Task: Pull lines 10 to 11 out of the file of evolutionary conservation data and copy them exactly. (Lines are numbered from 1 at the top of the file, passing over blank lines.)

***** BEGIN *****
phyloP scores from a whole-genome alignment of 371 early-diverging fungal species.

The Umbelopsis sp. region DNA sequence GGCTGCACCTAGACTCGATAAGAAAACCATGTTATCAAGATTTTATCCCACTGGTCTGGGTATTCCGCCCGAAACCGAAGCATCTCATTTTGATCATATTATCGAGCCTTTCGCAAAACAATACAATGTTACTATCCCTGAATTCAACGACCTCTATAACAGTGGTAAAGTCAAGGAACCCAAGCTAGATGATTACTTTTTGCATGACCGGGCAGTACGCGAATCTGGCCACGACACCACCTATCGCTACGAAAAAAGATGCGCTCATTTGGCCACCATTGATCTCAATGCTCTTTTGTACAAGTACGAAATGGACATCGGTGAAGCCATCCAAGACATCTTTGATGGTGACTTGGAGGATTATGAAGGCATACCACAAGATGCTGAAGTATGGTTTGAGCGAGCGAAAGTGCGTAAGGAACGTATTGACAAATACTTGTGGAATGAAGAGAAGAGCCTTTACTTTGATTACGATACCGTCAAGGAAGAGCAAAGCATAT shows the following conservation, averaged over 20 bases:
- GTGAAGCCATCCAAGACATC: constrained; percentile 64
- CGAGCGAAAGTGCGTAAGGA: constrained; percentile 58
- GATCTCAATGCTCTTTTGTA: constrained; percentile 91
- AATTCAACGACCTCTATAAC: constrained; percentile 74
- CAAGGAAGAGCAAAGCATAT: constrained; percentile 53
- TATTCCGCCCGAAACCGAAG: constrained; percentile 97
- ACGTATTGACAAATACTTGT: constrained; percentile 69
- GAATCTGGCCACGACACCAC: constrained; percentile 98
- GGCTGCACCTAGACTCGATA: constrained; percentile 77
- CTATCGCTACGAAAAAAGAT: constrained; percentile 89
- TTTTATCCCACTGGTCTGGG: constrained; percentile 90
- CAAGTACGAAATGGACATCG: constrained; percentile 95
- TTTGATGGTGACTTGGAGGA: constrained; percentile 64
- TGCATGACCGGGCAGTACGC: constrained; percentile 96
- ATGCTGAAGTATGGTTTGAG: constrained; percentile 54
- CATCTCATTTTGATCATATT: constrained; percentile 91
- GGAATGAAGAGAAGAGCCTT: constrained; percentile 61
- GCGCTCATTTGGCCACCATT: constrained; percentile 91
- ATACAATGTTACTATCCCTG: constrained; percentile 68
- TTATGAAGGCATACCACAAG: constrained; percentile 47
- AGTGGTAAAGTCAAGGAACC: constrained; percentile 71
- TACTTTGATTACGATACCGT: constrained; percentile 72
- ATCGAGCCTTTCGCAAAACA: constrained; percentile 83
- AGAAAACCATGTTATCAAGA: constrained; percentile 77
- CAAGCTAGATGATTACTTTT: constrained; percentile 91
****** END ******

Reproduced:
- GAATCTGGCCACGACACCAC: constrained; percentile 98
- GGCTGCACCTAGACTCGATA: constrained; percentile 77